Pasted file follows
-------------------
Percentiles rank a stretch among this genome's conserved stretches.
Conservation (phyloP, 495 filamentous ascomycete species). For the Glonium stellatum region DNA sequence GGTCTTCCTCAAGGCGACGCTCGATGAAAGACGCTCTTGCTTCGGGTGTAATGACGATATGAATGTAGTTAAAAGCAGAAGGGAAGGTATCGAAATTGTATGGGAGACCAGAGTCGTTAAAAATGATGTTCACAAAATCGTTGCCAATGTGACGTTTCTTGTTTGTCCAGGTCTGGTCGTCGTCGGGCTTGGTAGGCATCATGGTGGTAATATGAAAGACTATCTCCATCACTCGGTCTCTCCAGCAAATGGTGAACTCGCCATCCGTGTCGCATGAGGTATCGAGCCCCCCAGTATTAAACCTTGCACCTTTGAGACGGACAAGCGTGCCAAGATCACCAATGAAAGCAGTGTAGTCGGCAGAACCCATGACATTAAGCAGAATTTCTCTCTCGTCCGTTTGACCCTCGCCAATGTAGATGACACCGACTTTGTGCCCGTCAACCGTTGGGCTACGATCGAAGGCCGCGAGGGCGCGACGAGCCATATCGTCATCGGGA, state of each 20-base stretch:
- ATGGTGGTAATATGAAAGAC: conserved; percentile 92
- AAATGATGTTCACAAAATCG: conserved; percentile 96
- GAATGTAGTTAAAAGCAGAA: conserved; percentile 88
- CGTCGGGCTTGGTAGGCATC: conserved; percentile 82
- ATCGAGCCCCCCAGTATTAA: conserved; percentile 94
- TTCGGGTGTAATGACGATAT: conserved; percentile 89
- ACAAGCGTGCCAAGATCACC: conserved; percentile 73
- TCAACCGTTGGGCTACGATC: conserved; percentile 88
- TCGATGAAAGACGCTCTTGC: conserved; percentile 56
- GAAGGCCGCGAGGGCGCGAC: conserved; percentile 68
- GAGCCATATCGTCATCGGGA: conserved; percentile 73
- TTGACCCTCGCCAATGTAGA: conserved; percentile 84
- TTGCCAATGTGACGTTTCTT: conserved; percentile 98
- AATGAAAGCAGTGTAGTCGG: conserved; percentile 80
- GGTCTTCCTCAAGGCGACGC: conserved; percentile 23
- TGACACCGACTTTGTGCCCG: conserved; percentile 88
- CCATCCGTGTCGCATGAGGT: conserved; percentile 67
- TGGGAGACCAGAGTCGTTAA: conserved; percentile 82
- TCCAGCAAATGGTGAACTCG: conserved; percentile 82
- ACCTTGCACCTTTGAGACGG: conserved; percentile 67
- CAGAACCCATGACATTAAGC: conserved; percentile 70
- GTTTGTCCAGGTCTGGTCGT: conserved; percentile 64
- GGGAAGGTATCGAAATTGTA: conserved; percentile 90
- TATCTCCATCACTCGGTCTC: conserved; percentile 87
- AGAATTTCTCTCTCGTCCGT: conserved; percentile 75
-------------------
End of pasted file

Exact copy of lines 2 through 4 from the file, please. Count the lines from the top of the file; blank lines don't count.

Conservation (phyloP, 495 filamentous ascomycete species). For the Glonium stellatum region DNA sequence GGTCTTCCTCAAGGCGACGCTCGATGAAAGACGCTCTTGCTTCGGGTGTAATGACGATATGAATGTAGTTAAAAGCAGAAGGGAAGGTATCGAAATTGTATGGGAGACCAGAGTCGTTAAAAATGATGTTCACAAAATCGTTGCCAATGTGACGTTTCTTGTTTGTCCAGGTCTGGTCGTCGTCGGGCTTGGTAGGCATCATGGTGGTAATATGAAAGACTATCTCCATCACTCGGTCTCTCCAGCAAATGGTGAACTCGCCATCCGTGTCGCATGAGGTATCGAGCCCCCCAGTATTAAACCTTGCACCTTTGAGACGGACAAGCGTGCCAAGATCACCAATGAAAGCAGTGTAGTCGGCAGAACCCATGACATTAAGCAGAATTTCTCTCTCGTCCGTTTGACCCTCGCCAATGTAGATGACACCGACTTTGTGCCCGTCAACCGTTGGGCTACGATCGAAGGCCGCGAGGGCGCGACGAGCCATATCGTCATCGGGA, state of each 20-base stretch:
- ATGGTGGTAATATGAAAGAC: conserved; percentile 92
- AAATGATGTTCACAAAATCG: conserved; percentile 96